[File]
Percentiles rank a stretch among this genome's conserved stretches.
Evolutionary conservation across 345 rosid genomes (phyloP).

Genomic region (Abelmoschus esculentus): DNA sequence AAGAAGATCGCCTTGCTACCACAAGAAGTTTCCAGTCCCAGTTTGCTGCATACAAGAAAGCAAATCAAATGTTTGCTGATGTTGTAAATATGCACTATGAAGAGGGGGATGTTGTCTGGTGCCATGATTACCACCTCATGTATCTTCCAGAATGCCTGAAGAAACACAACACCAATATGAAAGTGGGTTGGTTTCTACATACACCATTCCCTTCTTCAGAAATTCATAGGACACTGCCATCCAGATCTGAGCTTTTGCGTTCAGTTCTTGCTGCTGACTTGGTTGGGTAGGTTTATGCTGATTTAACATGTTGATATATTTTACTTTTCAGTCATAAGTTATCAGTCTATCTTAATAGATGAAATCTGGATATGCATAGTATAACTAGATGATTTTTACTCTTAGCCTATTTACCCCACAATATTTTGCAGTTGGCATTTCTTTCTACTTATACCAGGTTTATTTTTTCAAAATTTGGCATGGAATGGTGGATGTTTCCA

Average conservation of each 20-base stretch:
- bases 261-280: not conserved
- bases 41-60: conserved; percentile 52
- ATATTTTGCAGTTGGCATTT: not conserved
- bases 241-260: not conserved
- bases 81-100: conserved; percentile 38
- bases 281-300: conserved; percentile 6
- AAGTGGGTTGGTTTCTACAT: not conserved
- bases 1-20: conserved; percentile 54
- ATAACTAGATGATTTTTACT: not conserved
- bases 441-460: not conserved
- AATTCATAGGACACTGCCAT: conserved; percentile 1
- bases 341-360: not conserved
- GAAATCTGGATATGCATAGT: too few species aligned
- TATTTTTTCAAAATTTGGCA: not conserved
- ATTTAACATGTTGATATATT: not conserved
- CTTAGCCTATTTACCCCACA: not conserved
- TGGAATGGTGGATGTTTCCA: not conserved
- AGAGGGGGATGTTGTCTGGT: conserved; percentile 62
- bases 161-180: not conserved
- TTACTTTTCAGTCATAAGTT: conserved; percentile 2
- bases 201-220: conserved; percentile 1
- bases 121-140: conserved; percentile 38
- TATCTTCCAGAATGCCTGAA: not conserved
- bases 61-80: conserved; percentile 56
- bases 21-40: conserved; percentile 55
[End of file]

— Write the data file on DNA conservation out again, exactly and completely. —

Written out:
Percentiles rank a stretch among this genome's conserved stretches.
Evolutionary conservation across 345 rosid genomes (phyloP).

Genomic region (Abelmoschus esculentus): DNA sequence AAGAAGATCGCCTTGCTACCACAAGAAGTTTCCAGTCCCAGTTTGCTGCATACAAGAAAGCAAATCAAATGTTTGCTGATGTTGTAAATATGCACTATGAAGAGGGGGATGTTGTCTGGTGCCATGATTACCACCTCATGTATCTTCCAGAATGCCTGAAGAAACACAACACCAATATGAAAGTGGGTTGGTTTCTACATACACCATTCCCTTCTTCAGAAATTCATAGGACACTGCCATCCAGATCTGAGCTTTTGCGTTCAGTTCTTGCTGCTGACTTGGTTGGGTAGGTTTATGCTGATTTAACATGTTGATATATTTTACTTTTCAGTCATAAGTTATCAGTCTATCTTAATAGATGAAATCTGGATATGCATAGTATAACTAGATGATTTTTACTCTTAGCCTATTTACCCCACAATATTTTGCAGTTGGCATTTCTTTCTACTTATACCAGGTTTATTTTTTCAAAATTTGGCATGGAATGGTGGATGTTTCCA

Average conservation of each 20-base stretch:
- bases 261-280: not conserved
- bases 41-60: conserved; percentile 52
- ATATTTTGCAGTTGGCATTT: not conserved
- bases 241-260: not conserved
- bases 81-100: conserved; percentile 38
- bases 281-300: conserved; percentile 6
- AAGTGGGTTGGTTTCTACAT: not conserved
- bases 1-20: conserved; percentile 54
- ATAACTAGATGATTTTTACT: not conserved
- bases 441-460: not conserved
- AATTCATAGGACACTGCCAT: conserved; percentile 1
- bases 341-360: not conserved
- GAAATCTGGATATGCATAGT: too few species aligned
- TATTTTTTCAAAATTTGGCA: not conserved
- ATTTAACATGTTGATATATT: not conserved
- CTTAGCCTATTTACCCCACA: not conserved
- TGGAATGGTGGATGTTTCCA: not conserved
- AGAGGGGGATGTTGTCTGGT: conserved; percentile 62
- bases 161-180: not conserved
- TTACTTTTCAGTCATAAGTT: conserved; percentile 2
- bases 201-220: conserved; percentile 1
- bases 121-140: conserved; percentile 38
- TATCTTCCAGAATGCCTGAA: not conserved
- bases 61-80: conserved; percentile 56
- bases 21-40: conserved; percentile 55